Next Article in Journal
Altered Fetal Skeletal Muscle Nutrient Metabolism Following an Adverse In Utero Environment and the Modulation of Later Life Insulin Sensitivity
Next Article in Special Issue
Duodenal Cytochrome b (DCYTB) in Iron Metabolism: An Update on Function and Regulation
Previous Article in Journal
Fortifier and Cream Improve Fat Delivery in Continuous Enteral Infant Feeding of Breast Milk
Previous Article in Special Issue
Hepcidin-25, Mean Corpuscular Volume, and Ferritin as Predictors of Response to Oral Iron Supplementation in Hemodialysis Patients
Article Menu

Export Article

Open AccessReview
Nutrients 2015, 7(2), 1184-1201; doi:10.3390/nu7021184

Plant Ferritin—A Source of Iron to Prevent Its Deficiency

Department of Food Biochemistry and Analysis, Faculty of Food Science and Nutrition, Poznań University of Life Sciences, 60-623 Poznań, Poland
Received: 31 July 2014 / Accepted: 3 February 2015 / Published: 12 February 2015
(This article belongs to the Special Issue Iron Deficiency: Development, Implications and Treatment)
View Full-Text   |   Download PDF [174 KB, uploaded 12 February 2015]

Abstract

Iron deficiency anemia affects a significant part of the human population. Due to the unique properties of plant ferritin, food enrichment with ferritin iron seems to be a promising strategy to prevent this malnutrition problem. This protein captures huge amounts of iron ions inside the apoferritin shell and isolates them from the environment. Thus, this iron form does not induce oxidative change in food and reduces the risk of gastric problems in consumers. Bioavailability of ferritin in human and animal studies is high and the mechanism of absorption via endocytosis has been confirmed in cultured cells. Legume seeds are a traditional source of plant ferritin. However, even if the percentage of ferritin iron in these seeds is high, its concentration is not sufficient for food fortification. Thus, edible plants have been biofortified in iron for many years. Plants overexpressing ferritin may find applications in the development of bioactive food. A crucial achievement would be to develop technologies warranting stability of ferritin in food and the digestive tract. View Full-Text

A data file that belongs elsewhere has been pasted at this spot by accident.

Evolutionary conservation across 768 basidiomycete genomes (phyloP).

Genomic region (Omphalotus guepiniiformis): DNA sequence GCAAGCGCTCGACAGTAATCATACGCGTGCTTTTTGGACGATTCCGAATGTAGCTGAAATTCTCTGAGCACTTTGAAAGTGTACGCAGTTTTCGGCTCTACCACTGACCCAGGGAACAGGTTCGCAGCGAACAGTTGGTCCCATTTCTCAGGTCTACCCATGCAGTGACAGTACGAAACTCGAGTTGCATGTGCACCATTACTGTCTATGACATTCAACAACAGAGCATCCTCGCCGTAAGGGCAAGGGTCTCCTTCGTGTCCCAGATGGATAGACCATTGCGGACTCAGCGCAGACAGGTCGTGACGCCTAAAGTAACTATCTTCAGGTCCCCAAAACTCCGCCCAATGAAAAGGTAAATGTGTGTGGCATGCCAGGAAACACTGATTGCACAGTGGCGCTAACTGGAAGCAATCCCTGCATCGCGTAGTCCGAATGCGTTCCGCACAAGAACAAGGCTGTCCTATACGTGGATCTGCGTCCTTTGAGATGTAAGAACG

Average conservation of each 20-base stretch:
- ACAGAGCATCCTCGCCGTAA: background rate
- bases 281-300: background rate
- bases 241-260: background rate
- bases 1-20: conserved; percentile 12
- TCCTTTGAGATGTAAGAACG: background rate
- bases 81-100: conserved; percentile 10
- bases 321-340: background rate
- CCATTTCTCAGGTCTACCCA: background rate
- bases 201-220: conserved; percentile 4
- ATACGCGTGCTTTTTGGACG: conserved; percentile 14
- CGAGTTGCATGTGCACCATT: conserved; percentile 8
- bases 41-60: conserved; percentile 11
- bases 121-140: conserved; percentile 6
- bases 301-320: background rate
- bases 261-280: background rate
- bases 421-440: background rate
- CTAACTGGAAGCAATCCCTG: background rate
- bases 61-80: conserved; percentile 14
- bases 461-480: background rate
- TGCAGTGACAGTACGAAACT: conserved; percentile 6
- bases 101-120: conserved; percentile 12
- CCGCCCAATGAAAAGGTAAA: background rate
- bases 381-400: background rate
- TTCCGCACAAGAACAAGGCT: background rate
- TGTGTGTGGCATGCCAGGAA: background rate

Keywords: ferritin; biofortified plants; bioactive food; iron ferritin; biofortified plants; bioactive food; iron
This is an open access article distributed under the Creative Commons Attribution License which permits unrestricted use, distribution, and reproduction in any medium, provided the original work is properly cited. (CC BY 4.0).

Scifeed alert for new publications

Never miss any articles matching your research from any publisher
  • Get alerts for new papers matching your research
  • Find out the new papers from selected authors
  • Updated daily for 49'000+ journals and 6000+ publishers
  • Define your Scifeed now

SciFeed Share & Cite This Article

MDPI and ACS Style

Zielińska-Dawidziak, M. Plant Ferritin—A Source of Iron to Prevent Its Deficiency. Nutrients 2015, 7, 1184-1201.

Show more citation formats Show less citations formats

Related Articles

Article Metrics

Article Access Statistics

1

Comments

[Return to top]
Nutrients EISSN 2072-6643 Published by MDPI AG, Basel, Switzerland RSS E-Mail Table of Contents Alert
Back to Top